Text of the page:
by Rachel Smith
31 August 2023
In this two part series based on our 2023 pay rates survey, we covered freelance-related questions in our first post – and in this one, we’re going to drill down into a few of the money questions.
More stats and rates appear in our new pay rates report, which you can download free in the Toolkit.
I’m not going to sugar-coat it: it’s depressing that day rates for journalists are still SO low. We had close to 20 percent opt for $450/day and another almost 20 percent opt for $500/day, but there were also quite a few comments saying that standard day rates at many publishers are still hovering around the $350-375 mark. GAH. We’ve reflected this in the pay rates report with an average range of $350-500/day. If you ever have the chance to negotiate up or ask if there’s room to move on the rate, take it.
We often get asked the ‘how do you quote to ghost-write a book of X length’ in our FB group, so this was a question we really wanted the answer to. Ghost-writing a book is a huge job with a lot of back’n’forth, revisions, time… so if you’re taking on a book project of this size, you want to be paid appropriately for it. (That goes for any project really.)
We also asked if ghost-writers added an extra fee on top to make up for not getting a byline on the book. A whopping 82 percent said no, but those who do, charge between 15-30 percent on top of their usual fee. “I don’t charge this, but I now realise I should be,” said one respondent.
White papers come up a LOT at Rachel’s List and we’ve covered them on the blog too – we talk about rates for white papers here, and Rosalyn Page wrote a super comprehensive post about white papers here. We also interviewed white paper writer Eagranie Yuh on The Content Byte recently. It’s arguably one of the trickiest things to cost (especially if you’re new at it).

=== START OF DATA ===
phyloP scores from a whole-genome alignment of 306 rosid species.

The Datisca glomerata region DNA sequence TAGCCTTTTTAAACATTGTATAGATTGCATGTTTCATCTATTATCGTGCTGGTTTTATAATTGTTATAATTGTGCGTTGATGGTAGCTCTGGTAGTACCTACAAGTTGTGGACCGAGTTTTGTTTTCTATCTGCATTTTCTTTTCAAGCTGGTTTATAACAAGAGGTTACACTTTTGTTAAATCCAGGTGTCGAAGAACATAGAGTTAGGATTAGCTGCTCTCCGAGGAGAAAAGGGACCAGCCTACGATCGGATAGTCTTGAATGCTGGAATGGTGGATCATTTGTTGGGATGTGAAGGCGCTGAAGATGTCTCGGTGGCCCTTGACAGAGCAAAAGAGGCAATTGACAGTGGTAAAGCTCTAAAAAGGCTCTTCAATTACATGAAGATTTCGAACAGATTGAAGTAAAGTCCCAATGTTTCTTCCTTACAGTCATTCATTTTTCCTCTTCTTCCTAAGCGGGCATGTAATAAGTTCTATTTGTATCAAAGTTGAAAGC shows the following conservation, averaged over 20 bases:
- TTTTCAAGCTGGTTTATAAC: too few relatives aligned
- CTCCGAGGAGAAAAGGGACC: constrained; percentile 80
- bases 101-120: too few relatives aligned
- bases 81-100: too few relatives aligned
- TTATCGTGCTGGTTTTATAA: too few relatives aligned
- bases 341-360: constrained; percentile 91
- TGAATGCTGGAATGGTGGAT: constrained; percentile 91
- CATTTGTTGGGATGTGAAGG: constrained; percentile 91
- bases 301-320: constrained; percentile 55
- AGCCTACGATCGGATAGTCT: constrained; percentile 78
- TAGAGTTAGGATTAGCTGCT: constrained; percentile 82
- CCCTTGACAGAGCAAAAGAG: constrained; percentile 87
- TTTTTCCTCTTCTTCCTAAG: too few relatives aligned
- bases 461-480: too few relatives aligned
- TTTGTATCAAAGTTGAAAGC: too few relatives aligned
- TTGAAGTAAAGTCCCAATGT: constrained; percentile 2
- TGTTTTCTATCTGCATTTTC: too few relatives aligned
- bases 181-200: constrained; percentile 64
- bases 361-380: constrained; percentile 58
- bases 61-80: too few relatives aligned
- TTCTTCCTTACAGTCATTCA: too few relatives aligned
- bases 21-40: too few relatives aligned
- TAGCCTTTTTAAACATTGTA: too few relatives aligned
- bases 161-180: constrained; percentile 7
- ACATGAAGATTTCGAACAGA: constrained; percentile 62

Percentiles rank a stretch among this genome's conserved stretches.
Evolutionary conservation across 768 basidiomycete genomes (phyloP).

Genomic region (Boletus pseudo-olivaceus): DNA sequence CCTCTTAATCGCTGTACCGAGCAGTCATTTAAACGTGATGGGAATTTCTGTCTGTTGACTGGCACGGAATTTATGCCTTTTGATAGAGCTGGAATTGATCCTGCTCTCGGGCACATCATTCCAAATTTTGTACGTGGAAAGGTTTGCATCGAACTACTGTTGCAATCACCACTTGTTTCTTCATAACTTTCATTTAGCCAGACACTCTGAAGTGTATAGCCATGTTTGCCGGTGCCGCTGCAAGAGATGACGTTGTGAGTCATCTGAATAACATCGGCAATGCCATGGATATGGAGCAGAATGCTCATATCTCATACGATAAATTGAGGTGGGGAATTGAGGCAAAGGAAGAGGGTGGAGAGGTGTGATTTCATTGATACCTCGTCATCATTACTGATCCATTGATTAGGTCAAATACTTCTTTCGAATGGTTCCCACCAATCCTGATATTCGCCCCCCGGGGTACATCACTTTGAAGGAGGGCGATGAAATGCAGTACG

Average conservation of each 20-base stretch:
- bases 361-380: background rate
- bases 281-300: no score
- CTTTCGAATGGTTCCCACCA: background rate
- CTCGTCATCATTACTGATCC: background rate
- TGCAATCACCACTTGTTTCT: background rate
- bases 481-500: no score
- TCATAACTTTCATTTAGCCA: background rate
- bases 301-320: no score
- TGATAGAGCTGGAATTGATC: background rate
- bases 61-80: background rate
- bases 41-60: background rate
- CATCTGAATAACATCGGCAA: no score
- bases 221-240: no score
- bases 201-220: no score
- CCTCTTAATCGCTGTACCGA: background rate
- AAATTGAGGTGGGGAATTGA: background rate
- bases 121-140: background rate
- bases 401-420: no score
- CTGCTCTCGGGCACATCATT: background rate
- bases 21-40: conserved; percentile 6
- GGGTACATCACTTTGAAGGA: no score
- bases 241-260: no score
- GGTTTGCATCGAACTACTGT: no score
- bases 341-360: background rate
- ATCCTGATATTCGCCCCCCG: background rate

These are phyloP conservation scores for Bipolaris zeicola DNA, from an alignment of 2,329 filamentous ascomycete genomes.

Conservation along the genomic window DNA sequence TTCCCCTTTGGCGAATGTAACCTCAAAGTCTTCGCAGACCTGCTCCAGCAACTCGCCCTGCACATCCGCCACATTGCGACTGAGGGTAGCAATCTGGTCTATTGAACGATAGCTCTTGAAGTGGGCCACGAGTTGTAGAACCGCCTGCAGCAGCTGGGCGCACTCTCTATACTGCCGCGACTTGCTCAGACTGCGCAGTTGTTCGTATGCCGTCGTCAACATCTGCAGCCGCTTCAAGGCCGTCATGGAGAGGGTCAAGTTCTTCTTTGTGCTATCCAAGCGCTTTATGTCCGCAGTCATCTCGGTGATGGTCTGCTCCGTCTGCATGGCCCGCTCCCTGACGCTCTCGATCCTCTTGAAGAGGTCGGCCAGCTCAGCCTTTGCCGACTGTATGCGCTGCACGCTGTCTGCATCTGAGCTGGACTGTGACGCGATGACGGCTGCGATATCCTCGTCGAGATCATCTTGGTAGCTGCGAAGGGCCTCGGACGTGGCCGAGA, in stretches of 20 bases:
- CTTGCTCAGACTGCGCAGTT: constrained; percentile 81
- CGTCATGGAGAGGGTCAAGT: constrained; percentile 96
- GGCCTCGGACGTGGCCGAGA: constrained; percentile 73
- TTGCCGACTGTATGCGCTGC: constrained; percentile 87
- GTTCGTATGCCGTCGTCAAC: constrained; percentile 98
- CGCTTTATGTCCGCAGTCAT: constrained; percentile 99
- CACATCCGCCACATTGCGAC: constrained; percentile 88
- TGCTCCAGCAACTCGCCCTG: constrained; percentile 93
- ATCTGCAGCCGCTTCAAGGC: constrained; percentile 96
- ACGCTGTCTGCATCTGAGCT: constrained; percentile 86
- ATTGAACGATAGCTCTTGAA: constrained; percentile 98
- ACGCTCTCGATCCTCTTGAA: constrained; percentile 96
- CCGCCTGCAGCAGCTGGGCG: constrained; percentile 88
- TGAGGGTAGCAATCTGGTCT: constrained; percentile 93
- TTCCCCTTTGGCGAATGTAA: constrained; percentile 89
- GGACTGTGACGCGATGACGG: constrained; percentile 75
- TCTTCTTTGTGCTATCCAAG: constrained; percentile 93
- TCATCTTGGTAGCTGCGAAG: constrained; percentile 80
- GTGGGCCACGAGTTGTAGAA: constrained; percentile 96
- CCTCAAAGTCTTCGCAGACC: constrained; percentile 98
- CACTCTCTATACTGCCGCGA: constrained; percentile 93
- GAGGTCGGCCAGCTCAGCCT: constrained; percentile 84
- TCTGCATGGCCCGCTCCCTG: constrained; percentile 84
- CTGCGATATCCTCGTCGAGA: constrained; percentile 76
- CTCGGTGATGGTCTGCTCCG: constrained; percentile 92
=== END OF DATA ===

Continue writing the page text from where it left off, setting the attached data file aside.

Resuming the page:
In the survey, we asked about basic white papers up to 10 pages on a general topic and 37 percent put a cost of $2000-4000 on this. Around 31 percent said they’d charge around $4000-6000. (We’ve added a range in the pay rates report because we think it really depends on the complexity of the white paper – but these rates are a good starting point.)
Great to see that the average word rates are up at the 80c/word mark. The comments on this one were interesting, too. “Depends dramatically on the media outlet! Have been offered anything from 10c/word to $1/word,” said one respondent. Another offered: “Depends on market. For New Zealand pubs, NZ$0.80 is the highest I can get, and can be lower. In the US, US$1 is standard, but I get $1.50 at one publication.”
We also asked about online content – a research-based story of 500-800 words. Most people said they’d be paid a $400 flat fee. For blog posts of up to 800 words, the majority (35 percent) said it would be $350-400.
We’d like ‘yes’ to feature way more prominently here! But good to see that many freelancers are insisting on payment for the extra work interviews require. We had 57 comments on this question alone! Most people who do charge for extra interviews pop an extra $100-200 on per interview.
“I charge for interview and transcribing at $125/hour,” said one respondent. Said another: “For me this would be technical interviews with engineers and I’d add an additional hour ($180) to the cost of the blog.” And a third: “It would be based on what’s needed – I’d generally charge $90/hour, and it would average out to approximately $100-150 per interview.”
Close to 30 percent of respondents to this question said they would charge $1/word for native / sponsored content.
We’re seeing lots more experienced freelancers dabbling in coaching and/or being asked to present workshops or speak at events. Again, a really tricky one to cost, so it’s good to have some kind of benchmark.
According to our survey, one-on-one coaching to, say, a freelancer who’s starting out and needs direction and guidance should be around $150/hour.
And for an on-site workshop of, say, 10 attendees? The average response here was also $150, per attendee. But we had some interesting insights in the comments. “I’d charge a flat rate of $3000 for this,” said one respondent. Another commented, “It would depend on the length of workshop… for 2 hours I’d charge $100 per attendee.”
We’re going to leave it there, but please do mosey on over to the Toolkit and download the new pay rates report! This is, like our original pay rates report, aimed at job-posters, but we know our job-seekers use it too, so we hope you find it useful!
Share your thoughts in the comments about the rates out there at the moment, or the pay rates report. We’d love to hear from you.